AUSTIN (KXAN) — Law enforcement in Hays County said their investigation indicates fentanyl linked to recent student deaths is coming from Mexico to the greater Austin area and trickling into Hays County.
Austin-Travis County EMS said it’s aware of and tracking the fentanyl problem.
It’s preparing for a possible increase in overdose calls ahead of big events that are expected to bring thousands of people into the area, like this weekend’s UT-Alabama game or the Austin City Limits Music Festival.
“Are we concerned about these events attracting overdoses? No, we’re not. Will they potentially occur just because of the sheer number of people attending? Yes, they might,” said Kevin Parker, ATCEMS emergency management and special events division chief.
Preparation includes making sure his crews are stocked with Narcan for opioid-related overdose calls, like fentanyl, ahead of big events.
Trucks are also stocked with additional bags, in case they need to administer multiple doses of Narcan, he said.
“We have additional units on duty, our special response units that have additional Narcan in the case of fentanyl, available for use. And then we have caches available to us at some of our various locations that we can easily access in a moment if we were to have multiple overdoses at an event,” he explained.
Parker said they partner with St. David’s Health for UT games and Ascension Seton for ACL Fest. Those providers staff tents on site and help administer first aid and medical care.
After EMS responds to the initial emergency, it also has a team that follows up with the patient with extra resources, including a Narcan kit, which includes a nasal spray, and instructions on how to use it.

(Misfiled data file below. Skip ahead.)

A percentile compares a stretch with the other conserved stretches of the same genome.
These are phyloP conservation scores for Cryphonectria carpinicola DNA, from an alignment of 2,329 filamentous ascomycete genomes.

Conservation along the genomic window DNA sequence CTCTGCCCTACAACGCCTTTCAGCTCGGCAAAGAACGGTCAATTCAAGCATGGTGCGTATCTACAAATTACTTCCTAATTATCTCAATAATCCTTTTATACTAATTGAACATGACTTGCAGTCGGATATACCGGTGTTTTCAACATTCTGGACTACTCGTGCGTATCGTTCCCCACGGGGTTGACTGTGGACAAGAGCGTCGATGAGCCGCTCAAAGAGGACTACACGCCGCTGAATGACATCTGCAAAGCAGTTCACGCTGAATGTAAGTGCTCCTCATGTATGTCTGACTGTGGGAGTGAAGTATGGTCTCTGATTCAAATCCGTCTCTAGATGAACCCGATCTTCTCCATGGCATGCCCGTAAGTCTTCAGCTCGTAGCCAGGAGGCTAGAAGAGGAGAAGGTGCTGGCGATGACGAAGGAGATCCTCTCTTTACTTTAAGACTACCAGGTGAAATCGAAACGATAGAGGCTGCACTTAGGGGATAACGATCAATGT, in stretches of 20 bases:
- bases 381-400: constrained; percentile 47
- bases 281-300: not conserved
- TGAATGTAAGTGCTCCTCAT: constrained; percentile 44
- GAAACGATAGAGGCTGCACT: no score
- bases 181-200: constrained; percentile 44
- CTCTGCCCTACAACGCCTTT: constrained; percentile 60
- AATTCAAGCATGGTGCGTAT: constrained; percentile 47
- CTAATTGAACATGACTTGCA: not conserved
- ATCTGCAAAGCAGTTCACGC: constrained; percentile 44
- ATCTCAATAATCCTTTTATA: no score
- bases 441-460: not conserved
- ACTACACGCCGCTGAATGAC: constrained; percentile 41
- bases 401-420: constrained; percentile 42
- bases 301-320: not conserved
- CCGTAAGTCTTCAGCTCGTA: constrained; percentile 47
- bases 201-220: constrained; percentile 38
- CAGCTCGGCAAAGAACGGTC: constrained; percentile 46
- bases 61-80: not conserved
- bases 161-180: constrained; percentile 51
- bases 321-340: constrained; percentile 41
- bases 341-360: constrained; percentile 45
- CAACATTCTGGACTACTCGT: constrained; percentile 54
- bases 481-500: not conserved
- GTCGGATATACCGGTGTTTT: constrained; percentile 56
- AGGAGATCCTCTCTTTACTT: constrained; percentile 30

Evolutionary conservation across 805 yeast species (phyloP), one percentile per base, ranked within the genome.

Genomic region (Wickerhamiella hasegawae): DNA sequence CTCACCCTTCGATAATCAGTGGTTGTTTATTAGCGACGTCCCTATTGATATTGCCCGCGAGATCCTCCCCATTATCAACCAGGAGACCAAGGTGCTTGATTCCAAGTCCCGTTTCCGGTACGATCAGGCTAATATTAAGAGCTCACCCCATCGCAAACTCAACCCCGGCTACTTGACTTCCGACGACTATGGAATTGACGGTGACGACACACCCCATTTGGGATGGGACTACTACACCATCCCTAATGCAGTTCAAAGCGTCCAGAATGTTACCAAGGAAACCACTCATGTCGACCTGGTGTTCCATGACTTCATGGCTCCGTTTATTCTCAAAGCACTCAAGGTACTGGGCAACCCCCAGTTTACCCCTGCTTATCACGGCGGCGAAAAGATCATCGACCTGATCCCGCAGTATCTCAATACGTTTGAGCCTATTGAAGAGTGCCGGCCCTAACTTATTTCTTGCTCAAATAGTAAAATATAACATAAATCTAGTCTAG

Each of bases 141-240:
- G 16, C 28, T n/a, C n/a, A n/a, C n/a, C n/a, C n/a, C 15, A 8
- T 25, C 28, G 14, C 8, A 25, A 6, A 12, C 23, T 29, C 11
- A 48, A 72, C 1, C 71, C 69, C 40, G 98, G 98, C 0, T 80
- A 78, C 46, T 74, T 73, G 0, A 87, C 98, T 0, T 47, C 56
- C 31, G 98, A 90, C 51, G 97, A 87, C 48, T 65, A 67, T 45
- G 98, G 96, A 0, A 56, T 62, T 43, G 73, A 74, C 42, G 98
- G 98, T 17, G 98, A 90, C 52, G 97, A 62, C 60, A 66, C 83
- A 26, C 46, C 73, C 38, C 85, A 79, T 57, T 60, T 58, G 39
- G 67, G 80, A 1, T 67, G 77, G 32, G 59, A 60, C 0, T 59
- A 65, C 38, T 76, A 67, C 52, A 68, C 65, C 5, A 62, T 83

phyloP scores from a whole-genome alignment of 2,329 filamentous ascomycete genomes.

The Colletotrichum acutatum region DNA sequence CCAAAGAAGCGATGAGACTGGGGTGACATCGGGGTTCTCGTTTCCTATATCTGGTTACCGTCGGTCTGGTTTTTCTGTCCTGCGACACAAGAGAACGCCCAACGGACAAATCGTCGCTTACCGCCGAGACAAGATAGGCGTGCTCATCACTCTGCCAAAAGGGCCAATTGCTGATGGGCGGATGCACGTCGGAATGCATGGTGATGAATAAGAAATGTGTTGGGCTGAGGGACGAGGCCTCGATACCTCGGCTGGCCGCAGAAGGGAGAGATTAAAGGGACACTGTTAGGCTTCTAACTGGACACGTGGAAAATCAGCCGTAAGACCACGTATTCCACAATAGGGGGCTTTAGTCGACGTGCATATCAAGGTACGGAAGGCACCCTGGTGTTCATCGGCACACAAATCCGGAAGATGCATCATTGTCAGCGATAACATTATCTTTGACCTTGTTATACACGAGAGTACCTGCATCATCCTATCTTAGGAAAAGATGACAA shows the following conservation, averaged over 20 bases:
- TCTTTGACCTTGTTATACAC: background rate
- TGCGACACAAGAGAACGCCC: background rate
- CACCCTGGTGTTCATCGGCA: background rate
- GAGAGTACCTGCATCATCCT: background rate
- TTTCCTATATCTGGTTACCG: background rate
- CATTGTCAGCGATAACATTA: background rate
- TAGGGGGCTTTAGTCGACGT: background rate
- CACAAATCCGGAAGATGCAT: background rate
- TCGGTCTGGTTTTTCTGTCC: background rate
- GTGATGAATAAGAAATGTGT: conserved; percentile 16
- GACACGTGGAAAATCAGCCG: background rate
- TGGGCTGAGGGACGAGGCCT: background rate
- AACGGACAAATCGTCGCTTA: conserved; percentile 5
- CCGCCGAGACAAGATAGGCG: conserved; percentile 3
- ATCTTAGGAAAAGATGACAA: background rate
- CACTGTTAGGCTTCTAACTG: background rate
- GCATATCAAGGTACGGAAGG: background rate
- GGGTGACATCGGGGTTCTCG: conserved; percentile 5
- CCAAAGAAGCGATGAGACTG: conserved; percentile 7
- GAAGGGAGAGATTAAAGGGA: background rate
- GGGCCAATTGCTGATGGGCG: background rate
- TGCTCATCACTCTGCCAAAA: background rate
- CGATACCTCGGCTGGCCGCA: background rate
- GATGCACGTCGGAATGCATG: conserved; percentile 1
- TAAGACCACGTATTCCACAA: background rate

Parker said while they don’t have specific data right now on the number of overdose and fentanyl-related calls, they are seeing two big trends, the first being people who unknowingly ingest fentanyl, thinking they are getting something like Adderall on the street.
“They may think it just contains Xanax, but it contains Xanax and fentanyl, and that is leading to a more severe overdose or even to their death, and that is skewing younger,” he said.
Another, more recent trend they’ve seen over the past few weeks, Parker said, is people who are seeking fentanyl but may not know how deadly even a small amount can be.
“People are intending to take fentanyl, not necessarily intending to overdose,” he explained. “Fentanyl that you don’t get from a pharmacy can be a one-pill kill; it can take one pill, and it will kill you.”
Law enforcement in Hays County said they’re also seeing both of those trends, after four Hays CISD student deaths have been linked to fentanyl this summer and into the new school year.
Kyle Police Chief Jeff Barnett said some students know they’re taking something that has fentanyl in it, but they don’t know how lethal it is.
“These pills, they’ll break them up into small pieces, and they’ll share those pieces or take a small piece at a time, because they think that is safe. That is absolutely not true,” Barnett said during a press conference Thursday. “Again, these things are street made, they are not made in a lab, they’re not even — they’re not a properly constructed medication that they take, so even one piece of a pill could be deadly.”
Kyle Police said it arrested a 20 year old and 16 year old linked to 400 counterfeit Percocet pills containing fentanyl.
Parker said street versions of fentanyl change, and they keep track of the trends and notify crews on the ground, so they know what to look for as they respond to events.
He and Hays County officials want students, parents and the community-at-large to be aware of any drug off the street.
“Anything that somebody gets that is not from a licensed physician and a pharmacy, you don’t really know what you’re getting unless you get it from that physician and from that pharmacy,” Parker said.
Some groups have been trying to make fentanyl testing strips available to the community.
It’s a way to test drugs, powders and pills for the presence of fentanyl, and advocates say it can help stop people from accidentally taking a pill laced with fentanyl. However, the strips are currently illegal in Texas.
ATCEMS said it doesn’t use testing strips and bases its response on other signs like if a patient has a lower level of consciousness or alertness or their breathing slows down.